The scope of work for the TMFP is to: 1) Provide teacher education faculty (campus based faculty, cooperating teachers, early experience supervisors) a system for technology training that: ·Provides intensive mentoring and support to faculty, and cooperating teachers in the field from pre-service teachers experienced in the process of integrating technology into instruction at the K-12 level; ·Identifies the growing knowledge base within college and school organizations, among students and faculty, and supports the sharing of both skills and knowledge through collaboration and the development of specific, skill related instructional objects; ·Provides continuous assessment of competence for college and school teacher education faculty, in the area of integration of technology into instruction; ·Provides professional development activities tailored to the particular needs identified by teacher education faculty regarding technology skills/processes for technology integration. 2) Provide teacher education faculty and pre-service teachers access to a repository of instructional objects designed to: ·Develop and use basic technology skills, skills in the instructional application of technology; ·Use technology-congruent pedagogy, such as project based learning and continuous skills assessment; ·Be searchable by their application to specific issues related to the integration of technology into instruction across grade levels, content areas, and national standards. 3) Provide opportunities to organize instructional objects into web-based courses.
Outcomes The redesigned elementary and secondary teacher preparation programs became fully operational as field based programs during this TMFP initiative. The elementary program has 12 Professional Development Schools (PDS) and 10 Integrated Methods Schools (IMS) that support the preparation of approximately 430 teaching candidates each semester. IMS are pairs of schools that support the field-based teacher preparation programs. All methods classes are conducted on site at the schools. The department head of teacher education has worked closely with the TMFP project staff to provide the equipment and infrastructure to support technology integration throughout the teacher preparation curricula. To example, four "smart carts" have been placed at PDS/IMS schools to enable greater technology integration into the field experiences for our teaching candidates. The smart carts consist of a large heavy-duty movable cart equipped with a laptop computer with Internet card, a digital projector, a VCR, a digital camera, and a PolyComm (2-way audio-video communication system). In turn, TMFP project staff assigned a team of technology fellows (pre-service teachers) to assist the faculty in developing instructional objects for the methods classes and classroom activities in the school. This collaboration will be very significant in sustaining the goals of the TMFP initiative once the funding has been completed.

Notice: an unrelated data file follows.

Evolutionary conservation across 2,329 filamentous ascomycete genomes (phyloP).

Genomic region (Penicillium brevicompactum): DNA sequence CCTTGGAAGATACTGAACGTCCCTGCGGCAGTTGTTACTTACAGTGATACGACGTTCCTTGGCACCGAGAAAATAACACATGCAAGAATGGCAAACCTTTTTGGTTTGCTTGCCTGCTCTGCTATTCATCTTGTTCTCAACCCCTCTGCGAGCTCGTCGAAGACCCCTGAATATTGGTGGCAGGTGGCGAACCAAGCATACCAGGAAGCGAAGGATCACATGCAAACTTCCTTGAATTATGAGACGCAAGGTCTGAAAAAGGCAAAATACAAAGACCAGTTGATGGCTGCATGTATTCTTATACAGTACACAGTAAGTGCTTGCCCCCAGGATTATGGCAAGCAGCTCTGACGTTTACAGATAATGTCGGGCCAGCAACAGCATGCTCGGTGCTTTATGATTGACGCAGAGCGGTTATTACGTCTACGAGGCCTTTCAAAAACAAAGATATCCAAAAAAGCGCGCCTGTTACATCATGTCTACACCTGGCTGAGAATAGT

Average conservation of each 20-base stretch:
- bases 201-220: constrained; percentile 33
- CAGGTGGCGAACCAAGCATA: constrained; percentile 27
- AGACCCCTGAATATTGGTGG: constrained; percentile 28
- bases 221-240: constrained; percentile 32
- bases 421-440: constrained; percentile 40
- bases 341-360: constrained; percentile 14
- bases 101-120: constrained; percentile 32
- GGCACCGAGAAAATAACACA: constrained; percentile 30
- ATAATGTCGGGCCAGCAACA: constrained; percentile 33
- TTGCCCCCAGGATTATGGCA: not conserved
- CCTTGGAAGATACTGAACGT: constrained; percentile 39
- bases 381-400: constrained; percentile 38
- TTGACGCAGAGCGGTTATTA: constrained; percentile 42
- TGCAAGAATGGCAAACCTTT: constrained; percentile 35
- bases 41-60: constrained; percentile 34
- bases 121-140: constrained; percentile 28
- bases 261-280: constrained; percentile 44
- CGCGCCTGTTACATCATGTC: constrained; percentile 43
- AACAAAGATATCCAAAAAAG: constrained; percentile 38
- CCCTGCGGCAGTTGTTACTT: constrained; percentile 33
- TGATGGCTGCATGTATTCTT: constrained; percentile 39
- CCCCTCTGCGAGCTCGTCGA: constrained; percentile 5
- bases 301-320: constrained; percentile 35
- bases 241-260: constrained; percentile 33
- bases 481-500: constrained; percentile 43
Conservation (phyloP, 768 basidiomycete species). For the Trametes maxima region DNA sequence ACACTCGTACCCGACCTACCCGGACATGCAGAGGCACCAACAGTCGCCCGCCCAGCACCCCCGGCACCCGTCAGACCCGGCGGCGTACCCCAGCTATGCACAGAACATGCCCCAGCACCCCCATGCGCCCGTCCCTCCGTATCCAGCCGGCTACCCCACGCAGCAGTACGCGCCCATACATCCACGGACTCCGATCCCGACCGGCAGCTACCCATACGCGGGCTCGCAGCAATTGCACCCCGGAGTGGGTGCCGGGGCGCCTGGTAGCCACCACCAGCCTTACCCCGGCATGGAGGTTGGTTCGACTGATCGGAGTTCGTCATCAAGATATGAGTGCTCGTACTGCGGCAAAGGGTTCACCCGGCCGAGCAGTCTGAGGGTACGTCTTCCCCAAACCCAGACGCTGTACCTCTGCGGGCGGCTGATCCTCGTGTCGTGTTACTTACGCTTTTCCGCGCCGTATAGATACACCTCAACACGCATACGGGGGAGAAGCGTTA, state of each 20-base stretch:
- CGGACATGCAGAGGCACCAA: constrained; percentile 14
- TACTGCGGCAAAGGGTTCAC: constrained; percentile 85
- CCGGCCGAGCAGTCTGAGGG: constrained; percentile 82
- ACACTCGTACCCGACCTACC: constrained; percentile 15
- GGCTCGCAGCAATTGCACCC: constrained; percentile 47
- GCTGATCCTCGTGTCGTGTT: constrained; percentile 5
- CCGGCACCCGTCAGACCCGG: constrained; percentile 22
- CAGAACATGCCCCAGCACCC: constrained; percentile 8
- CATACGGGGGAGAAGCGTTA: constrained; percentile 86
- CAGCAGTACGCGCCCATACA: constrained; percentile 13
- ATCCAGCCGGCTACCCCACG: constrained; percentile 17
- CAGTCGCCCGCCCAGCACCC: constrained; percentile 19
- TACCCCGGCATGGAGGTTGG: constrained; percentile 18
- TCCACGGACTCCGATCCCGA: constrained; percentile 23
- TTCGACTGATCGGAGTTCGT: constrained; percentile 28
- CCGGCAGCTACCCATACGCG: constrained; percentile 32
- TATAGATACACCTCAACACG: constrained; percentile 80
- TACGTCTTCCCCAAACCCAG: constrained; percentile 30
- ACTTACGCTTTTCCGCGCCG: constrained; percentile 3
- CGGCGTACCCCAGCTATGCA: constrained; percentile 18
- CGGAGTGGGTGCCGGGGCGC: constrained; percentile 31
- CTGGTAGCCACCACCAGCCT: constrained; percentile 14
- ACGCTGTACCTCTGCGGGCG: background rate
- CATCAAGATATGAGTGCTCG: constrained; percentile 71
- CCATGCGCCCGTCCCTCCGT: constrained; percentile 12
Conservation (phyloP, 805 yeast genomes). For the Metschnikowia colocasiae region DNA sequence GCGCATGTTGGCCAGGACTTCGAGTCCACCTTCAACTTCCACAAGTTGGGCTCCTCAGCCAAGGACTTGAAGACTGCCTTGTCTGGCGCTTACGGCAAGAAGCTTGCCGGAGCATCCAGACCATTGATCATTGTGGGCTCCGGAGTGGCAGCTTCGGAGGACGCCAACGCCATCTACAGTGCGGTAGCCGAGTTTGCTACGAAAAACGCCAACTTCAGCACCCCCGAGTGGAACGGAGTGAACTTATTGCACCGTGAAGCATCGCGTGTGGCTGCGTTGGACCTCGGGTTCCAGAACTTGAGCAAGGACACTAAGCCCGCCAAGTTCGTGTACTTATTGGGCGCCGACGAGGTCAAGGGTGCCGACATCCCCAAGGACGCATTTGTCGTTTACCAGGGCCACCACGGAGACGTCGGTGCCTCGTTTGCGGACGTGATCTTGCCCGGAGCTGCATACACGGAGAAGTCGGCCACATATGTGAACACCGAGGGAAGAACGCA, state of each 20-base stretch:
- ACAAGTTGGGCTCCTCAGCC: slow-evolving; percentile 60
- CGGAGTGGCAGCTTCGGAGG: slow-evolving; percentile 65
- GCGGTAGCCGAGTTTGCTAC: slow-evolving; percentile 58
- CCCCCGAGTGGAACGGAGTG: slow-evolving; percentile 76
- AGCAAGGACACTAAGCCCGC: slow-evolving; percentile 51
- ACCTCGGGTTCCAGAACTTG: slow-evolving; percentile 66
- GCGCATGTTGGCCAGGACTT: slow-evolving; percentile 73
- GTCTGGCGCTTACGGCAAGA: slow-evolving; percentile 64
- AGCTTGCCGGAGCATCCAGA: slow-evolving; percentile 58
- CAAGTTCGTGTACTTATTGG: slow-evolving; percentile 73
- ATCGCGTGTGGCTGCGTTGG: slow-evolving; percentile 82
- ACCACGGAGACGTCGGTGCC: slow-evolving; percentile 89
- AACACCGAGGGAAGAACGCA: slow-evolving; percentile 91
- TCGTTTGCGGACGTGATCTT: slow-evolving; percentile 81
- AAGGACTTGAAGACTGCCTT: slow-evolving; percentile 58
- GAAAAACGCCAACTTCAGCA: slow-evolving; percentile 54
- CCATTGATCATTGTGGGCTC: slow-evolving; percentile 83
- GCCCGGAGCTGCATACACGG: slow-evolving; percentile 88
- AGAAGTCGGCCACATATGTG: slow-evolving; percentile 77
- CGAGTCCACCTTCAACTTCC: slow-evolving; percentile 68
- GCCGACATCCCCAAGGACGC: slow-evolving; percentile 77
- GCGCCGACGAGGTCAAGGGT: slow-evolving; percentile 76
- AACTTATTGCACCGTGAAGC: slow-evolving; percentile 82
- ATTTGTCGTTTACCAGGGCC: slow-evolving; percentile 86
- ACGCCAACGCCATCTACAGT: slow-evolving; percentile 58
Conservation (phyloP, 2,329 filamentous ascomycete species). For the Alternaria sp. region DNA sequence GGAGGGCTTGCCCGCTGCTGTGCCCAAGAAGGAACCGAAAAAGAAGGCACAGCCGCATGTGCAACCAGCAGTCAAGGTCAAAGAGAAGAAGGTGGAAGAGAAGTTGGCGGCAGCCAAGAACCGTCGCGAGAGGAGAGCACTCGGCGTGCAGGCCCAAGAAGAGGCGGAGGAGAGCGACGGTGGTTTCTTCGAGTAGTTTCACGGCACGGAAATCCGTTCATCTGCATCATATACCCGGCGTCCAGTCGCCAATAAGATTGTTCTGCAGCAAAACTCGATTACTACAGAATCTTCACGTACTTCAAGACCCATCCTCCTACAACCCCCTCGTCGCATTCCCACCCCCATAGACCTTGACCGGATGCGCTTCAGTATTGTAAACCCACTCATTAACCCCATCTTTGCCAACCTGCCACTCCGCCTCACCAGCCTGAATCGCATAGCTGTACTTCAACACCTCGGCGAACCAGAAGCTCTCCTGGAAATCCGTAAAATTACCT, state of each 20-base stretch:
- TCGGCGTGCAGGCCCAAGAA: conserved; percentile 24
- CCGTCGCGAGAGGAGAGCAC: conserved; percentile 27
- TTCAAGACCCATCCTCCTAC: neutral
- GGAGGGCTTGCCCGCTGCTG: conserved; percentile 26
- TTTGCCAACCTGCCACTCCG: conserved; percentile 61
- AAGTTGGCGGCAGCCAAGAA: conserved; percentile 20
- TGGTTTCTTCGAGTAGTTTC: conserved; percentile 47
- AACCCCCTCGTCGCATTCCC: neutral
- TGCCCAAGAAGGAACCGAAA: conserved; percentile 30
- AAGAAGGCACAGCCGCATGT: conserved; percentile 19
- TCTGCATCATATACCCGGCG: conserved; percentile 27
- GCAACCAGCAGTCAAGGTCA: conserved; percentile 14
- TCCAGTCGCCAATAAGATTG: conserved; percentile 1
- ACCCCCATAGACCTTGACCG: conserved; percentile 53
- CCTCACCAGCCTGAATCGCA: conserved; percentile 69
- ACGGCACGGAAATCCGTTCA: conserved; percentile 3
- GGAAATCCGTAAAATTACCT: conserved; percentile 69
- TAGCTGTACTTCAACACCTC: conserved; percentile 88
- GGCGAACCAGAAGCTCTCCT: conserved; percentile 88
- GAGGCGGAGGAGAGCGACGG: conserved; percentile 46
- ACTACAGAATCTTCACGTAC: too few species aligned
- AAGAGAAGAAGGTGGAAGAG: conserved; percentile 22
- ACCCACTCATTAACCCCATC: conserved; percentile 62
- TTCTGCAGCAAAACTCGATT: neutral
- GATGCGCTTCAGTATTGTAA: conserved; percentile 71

Early on in the project, logistical challenges became daunting for tracking the large number of technology fellows. Anticipating these challenges, project staff developed an Electronic Management System to track various forms of information and to aide in the data collection. The management system uses the Internet to address challenges associated with multiple levels of communications, project management and monitoring of electronic instructional object development. Profiler has been used to assess and monitor the ongoing progress of all project participants.
One key aspect of the program is the joint-creation of learning objects by faculty and their student mentor, as we believe this provides for support and builds capacity. It is clear that a large number of electronic objects have been created across a wide range of content areas for learners from kindergarten through graduate school. Of the electronic products created, three are directly associated with a n online asynchronous course that was offered during the year.
The initiative offers an extensive professional development program to enable all teacher educators to develop and assess their own changing skill levels for developing synchronous and asynchronous distributed learning systems. It also provides a vehicle for teacher education faculty to develop and demonstrate innovative learning resources, such as web-based learning environments, on-line forums, multimedia project-based learning activities for all components of their teacher preparation programs, and where appropriate, allows for the organization of related digital instructional objects into web-based courses. Findings from this study also address issues related to intergenerational learning and cross-age teamwork,
Jolly, D. & Clark, F. (2002). Intergenerational Learning: A Model for Teacher Preparation. In D. Willis, J. Price & N. Davis (Eds.), Proceedings of SITE 2002--Society for Information Technology & Teacher Education International Conference (pp. 1349-1350). Nashville, Tennessee, USA: Association for the Advancement of Computing in Education (AACE).